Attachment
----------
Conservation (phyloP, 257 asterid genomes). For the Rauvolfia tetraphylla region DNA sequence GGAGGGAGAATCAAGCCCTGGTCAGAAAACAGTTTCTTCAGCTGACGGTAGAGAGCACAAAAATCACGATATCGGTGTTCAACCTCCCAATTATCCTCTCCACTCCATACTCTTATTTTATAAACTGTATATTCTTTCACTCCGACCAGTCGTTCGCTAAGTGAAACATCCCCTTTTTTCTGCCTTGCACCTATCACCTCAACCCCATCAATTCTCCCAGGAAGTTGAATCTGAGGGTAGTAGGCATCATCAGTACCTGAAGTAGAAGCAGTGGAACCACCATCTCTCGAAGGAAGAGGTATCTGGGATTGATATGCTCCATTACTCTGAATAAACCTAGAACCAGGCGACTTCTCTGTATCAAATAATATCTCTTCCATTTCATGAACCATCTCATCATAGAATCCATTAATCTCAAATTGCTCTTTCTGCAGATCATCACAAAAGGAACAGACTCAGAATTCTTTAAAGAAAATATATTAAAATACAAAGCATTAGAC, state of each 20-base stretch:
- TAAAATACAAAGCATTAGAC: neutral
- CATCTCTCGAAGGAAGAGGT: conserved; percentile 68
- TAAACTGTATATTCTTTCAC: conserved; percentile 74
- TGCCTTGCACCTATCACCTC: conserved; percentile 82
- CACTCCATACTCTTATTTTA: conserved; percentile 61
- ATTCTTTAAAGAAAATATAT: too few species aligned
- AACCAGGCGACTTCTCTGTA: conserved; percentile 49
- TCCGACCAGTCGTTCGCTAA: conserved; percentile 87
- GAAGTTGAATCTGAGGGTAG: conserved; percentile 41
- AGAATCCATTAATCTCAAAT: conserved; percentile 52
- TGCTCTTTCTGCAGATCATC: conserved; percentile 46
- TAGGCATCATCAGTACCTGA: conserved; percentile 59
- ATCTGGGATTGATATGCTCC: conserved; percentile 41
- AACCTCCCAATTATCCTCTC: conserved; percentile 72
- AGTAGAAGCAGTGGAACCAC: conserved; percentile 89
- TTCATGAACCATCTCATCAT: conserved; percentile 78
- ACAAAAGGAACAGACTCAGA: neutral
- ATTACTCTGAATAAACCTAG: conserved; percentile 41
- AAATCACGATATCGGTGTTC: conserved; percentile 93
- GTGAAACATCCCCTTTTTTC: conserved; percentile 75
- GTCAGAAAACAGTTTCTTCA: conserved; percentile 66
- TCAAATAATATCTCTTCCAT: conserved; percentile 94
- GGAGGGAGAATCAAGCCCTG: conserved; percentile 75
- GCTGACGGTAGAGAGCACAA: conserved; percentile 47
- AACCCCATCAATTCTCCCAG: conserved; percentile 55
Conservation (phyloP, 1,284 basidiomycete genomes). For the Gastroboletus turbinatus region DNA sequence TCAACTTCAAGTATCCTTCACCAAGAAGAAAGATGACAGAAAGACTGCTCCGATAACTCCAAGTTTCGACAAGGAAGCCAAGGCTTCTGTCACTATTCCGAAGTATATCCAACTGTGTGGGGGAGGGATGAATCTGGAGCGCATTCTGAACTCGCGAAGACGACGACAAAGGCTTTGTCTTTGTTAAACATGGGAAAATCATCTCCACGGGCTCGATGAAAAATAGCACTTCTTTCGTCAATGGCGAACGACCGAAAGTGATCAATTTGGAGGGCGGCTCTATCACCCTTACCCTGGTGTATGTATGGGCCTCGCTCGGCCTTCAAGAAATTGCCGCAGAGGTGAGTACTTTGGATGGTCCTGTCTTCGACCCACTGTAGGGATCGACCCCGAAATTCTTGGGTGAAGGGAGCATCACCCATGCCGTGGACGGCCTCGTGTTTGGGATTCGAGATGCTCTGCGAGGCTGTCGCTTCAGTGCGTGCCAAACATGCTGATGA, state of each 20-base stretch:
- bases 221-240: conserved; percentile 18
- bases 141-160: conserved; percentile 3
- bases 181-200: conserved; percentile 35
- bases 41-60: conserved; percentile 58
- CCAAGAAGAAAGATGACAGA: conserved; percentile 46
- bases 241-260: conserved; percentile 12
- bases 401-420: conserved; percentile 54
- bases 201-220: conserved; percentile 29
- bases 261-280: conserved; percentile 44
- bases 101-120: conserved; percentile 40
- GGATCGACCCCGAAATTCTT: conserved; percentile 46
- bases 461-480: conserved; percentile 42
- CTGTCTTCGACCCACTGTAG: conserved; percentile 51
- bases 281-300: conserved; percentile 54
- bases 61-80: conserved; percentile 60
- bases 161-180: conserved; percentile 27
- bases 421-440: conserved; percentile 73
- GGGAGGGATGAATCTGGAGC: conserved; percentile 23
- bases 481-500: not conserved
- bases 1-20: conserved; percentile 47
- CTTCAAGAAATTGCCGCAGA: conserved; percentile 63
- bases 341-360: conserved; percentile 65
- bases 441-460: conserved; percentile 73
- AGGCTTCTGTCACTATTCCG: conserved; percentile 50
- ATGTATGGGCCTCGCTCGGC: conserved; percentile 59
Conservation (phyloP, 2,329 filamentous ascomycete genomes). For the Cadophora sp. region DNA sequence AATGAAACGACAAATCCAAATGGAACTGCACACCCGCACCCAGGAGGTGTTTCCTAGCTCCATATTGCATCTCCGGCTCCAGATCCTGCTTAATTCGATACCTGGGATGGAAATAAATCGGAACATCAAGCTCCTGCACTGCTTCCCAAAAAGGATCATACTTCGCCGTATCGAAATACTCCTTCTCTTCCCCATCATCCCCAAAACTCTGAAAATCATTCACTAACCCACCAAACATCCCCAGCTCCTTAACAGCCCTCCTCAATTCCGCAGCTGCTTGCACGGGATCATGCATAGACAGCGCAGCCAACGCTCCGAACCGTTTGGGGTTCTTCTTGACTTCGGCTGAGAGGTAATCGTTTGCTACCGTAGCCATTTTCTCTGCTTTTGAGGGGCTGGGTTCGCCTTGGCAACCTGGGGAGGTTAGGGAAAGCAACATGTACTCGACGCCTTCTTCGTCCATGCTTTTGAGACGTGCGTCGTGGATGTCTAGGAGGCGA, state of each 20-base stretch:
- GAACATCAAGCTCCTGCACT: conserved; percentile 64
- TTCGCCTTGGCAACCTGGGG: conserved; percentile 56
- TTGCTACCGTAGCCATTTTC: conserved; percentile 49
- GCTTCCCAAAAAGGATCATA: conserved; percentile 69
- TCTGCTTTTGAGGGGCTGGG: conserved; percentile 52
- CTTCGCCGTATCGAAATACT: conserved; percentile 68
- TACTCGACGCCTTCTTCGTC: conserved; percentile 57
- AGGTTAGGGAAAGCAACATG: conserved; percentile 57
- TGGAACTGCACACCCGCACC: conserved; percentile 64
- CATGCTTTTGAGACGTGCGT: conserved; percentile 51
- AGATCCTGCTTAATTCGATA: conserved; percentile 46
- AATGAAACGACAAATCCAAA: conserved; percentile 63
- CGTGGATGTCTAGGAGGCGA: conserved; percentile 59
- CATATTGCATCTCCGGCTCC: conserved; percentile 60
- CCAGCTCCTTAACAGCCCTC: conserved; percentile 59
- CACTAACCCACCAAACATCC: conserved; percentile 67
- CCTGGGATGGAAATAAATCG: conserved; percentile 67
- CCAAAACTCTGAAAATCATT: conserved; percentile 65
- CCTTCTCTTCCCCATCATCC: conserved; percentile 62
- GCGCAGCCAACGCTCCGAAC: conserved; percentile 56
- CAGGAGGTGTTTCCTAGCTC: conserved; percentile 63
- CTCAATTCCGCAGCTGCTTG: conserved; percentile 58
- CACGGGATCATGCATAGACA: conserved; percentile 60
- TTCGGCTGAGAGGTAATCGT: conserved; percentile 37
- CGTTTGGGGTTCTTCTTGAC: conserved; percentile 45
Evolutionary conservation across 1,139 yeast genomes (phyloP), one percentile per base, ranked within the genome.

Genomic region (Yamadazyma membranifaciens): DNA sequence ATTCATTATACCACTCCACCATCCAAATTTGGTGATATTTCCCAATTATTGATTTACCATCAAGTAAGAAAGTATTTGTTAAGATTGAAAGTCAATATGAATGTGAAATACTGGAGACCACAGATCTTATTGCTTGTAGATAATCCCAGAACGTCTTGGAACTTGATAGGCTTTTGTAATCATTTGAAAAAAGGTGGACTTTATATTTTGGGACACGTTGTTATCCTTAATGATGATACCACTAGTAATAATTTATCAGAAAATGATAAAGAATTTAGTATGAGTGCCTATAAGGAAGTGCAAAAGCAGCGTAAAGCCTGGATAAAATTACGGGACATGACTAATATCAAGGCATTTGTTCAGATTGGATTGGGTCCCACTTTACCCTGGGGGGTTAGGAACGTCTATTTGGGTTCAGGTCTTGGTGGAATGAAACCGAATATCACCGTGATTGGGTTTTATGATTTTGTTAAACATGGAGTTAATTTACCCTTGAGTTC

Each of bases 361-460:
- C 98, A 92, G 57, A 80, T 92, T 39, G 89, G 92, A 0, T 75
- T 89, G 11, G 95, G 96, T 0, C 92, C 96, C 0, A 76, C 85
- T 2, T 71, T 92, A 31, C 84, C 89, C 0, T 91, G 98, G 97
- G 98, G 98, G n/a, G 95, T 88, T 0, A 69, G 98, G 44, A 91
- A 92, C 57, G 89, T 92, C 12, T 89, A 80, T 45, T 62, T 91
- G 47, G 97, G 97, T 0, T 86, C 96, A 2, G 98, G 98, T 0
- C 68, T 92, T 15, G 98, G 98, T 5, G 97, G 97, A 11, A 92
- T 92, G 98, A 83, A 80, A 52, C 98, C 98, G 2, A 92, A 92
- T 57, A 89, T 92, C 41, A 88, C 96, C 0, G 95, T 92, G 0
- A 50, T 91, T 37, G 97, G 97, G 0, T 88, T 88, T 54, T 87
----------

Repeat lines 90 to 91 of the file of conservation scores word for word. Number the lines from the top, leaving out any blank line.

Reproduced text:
- T 57, A 89, T 92, C 41, A 88, C 96, C 0, G 95, T 92, G 0
- A 50, T 91, T 37, G 97, G 97, G 0, T 88, T 88, T 54, T 87